wind-driven waves “sea” or the state
of the sea.
may indicate an approaching storm
are quite common before hurricanes
43. A long wave on water that
moves continuously without
44. • Wind speed
+ Duration of wind
+ Length of fetch
= determines wave height
45. The distance over which a wind
The distance traveled by waves
with no obstruction
46. Whitecaps begin at about
13 knots of wind.
47. 12 to 15 foot waves
~ common during a strong storm
48. 25 to 30 foot waves
~ may occur during severe storms
49. Wave Terminology
past a given point
2 to 5 seconds
12 to 15 seconds
10 minutes to 1 hour
51. Waves that break (fall over) when
reaching a shallower bottom are
52. A line of breakers along a shore is a
surf, or surf line.
The slope of the bottom (gradient)
determines the kind of breakers.
There are three types.
53. A spilling breaker develops where there
is a mild, gradual, almost flat bottom
shape. It can be seen advancing as a
line of foam.
54. A plunging breaker occurs where
there is a steep bottom slope. Such
a gradient creates huge surfs, like in
Hawaii, that are the joy of surfers.
55. A surging breaker occurs where there is
a very steep bottom slope with rock
formations such as along the coasts of
Alaska and much of California.
56. Knowledge of each is crucial to naval
and marine amphibious operations.
Sea Waves - Swell - Surf Conditions
57. On an average beach, a 4-foot surf is
considered the “critical” height for
safe amphibious landings.
Above that height, boats may broach,
To veer or cause to veer broadside
to the wind and waves
Local action of waves, tides, and
currents shape coastal landforms.
60. People who have had the misfortune of having
a beach cottage undermined or washed away
during gales and hurricanes know what this
61. Cape Cod,
Waves and currents
produced by waves
cause most shoreline
The U.S. coastline is
eroding about 1 foot
62. However, in other places like the
Mississippi River Delta, waves and
currents build shoreline with
63. Carried by wave action, small fragments
of rock and sand scour away beaches
and wear down shoreline.
64. When one part of the wave line develops
drag and changes direction or bends in
shallower water this is refraction,
critical in amphibious assault landings.
Waves align with bottom contours and
conform to general slope of coastline.
65. Engineers must account for local wave
refraction to take advantage of it when
designing protective structures.
66. Most common harbor protection is a
breakwater (line of big rocks) sometimes
with steel-reinforced concrete.
67. The protective structure of stone or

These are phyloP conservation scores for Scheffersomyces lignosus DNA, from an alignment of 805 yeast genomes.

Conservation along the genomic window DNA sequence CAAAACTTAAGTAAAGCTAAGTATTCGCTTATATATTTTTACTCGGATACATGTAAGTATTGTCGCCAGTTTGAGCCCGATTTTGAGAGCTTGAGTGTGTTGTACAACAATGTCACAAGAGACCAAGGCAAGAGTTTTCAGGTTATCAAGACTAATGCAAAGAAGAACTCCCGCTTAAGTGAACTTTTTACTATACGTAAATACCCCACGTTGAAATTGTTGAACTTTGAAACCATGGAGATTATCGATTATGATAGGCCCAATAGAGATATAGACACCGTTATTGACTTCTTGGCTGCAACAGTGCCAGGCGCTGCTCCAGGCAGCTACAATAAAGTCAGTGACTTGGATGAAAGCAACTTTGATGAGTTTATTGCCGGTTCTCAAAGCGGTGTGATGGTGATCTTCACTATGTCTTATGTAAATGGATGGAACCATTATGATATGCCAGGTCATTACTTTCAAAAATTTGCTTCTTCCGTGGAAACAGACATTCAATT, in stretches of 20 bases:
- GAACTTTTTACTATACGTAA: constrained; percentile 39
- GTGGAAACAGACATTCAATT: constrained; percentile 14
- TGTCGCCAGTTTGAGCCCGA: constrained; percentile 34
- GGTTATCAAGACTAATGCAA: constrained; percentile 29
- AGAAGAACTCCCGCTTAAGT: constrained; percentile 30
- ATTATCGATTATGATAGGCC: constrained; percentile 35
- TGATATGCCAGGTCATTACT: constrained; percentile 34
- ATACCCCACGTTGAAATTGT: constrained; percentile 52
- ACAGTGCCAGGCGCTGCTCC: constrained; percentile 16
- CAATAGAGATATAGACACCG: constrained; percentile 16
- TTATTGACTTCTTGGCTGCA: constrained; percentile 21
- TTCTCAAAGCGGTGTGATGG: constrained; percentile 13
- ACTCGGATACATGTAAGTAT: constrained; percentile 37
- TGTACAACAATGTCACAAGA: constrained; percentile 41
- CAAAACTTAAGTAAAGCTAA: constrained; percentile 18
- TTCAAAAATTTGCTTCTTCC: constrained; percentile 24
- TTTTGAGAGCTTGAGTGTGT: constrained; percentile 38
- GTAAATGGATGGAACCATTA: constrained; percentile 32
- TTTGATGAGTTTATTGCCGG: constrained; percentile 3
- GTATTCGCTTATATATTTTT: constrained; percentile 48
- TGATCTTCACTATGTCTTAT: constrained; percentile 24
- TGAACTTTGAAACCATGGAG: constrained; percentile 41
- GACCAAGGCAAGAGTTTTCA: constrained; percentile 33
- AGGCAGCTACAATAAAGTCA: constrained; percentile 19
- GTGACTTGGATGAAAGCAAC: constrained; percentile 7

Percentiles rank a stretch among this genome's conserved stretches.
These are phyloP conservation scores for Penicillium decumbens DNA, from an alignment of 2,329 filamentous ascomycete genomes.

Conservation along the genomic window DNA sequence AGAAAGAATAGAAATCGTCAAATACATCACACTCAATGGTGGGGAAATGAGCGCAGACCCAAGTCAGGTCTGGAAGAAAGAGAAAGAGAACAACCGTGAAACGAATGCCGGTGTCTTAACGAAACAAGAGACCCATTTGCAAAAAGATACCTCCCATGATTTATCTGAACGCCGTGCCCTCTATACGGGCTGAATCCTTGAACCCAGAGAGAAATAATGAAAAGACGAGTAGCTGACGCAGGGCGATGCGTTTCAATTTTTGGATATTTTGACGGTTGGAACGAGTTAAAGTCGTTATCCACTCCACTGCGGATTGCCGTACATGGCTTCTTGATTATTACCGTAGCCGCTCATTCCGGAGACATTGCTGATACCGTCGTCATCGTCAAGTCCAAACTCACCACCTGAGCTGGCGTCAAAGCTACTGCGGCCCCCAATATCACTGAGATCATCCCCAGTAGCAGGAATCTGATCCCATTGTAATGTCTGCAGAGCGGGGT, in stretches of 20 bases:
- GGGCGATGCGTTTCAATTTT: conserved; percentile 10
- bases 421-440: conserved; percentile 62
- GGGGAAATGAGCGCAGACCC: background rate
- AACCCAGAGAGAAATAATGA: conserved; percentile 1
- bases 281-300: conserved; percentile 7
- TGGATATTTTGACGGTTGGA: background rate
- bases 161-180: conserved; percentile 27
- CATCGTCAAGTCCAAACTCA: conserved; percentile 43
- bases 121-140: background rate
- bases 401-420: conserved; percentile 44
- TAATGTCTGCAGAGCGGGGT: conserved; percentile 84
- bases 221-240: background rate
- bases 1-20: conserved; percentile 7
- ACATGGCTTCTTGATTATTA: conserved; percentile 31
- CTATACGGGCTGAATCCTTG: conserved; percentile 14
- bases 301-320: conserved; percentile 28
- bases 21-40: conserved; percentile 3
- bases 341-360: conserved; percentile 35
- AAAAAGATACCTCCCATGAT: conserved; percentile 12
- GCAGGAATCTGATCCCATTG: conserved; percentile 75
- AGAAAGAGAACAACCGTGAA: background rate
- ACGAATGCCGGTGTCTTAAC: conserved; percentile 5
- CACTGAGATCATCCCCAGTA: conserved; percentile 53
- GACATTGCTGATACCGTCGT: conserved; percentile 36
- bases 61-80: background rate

concrete; extends from shore into
the water to prevent a beach from
A barrier that protects a harbor or
shore from the full impact of waves
68. Another common structure is a groin,
walls of stone or wooden pilings built
at right angles to a shoreline.
Cape May, New Jersey
69. Built in a series of two or more, groins
help prevent erosion by damming
sediment from longshore currents that
occur at the immediate shoreline.
However, groins may cause additional
erosion in another location.
70. Sandbars become navigational hazards.
71. Rip currents are strong, seaward
moving currents. They occur when
opposing longshore currents meet.
72. A strong, narrow surface current
that flows rapidly away from the
shore, returning the water carried
landward by waves
Also called rip tide, tiderip
73. Rip current and undertow are not the
Undertow is the natural seaward and
downward thrust of a wave as it breaks.
Rip currents occur at the junction of
opposing longshore currents.
Some rip currents move at speeds up
to 2 miles an hour.
74. Rip currents:
~ rarely over 100 feet wide
~ swim parallel to the shore
~ don’t panic
75. Ocean currents have profound effects
on people, weather, and food cycles.
Studying ocean currents can be complex.
76. Earth’s atmosphere (winds) and
oceans (currents) are linked.
77. Gaspard de Coriolis
The Earth’s rotation creates an invisible
force called the Coriolis effect.
Objects deflect to
the left in the
The apparent deflection of moving
objects relative to an observer on the earth
Objects deflect to
the right in the
78. The apparent deflection of particles
in motion with respect to the Earth
Caused by the rotation of the Earth
Appears as a clockwise deflection
the Northern Hemisphere, counter-
clockwise in the Southern
79. Two important factors affect global
movement of wind and water:
• Wind acting on water surface
• Boundary effects of the continents
80. The water level of the Sargasso Sea
is 3 feet higher than along the west
coast of the Atlantic Basin.
81. Ocean current movement is a result of
convection and surface wind systems.
Of the two, surface wind has a greater
role in effecting global water movement.
Surface winds and landmass locations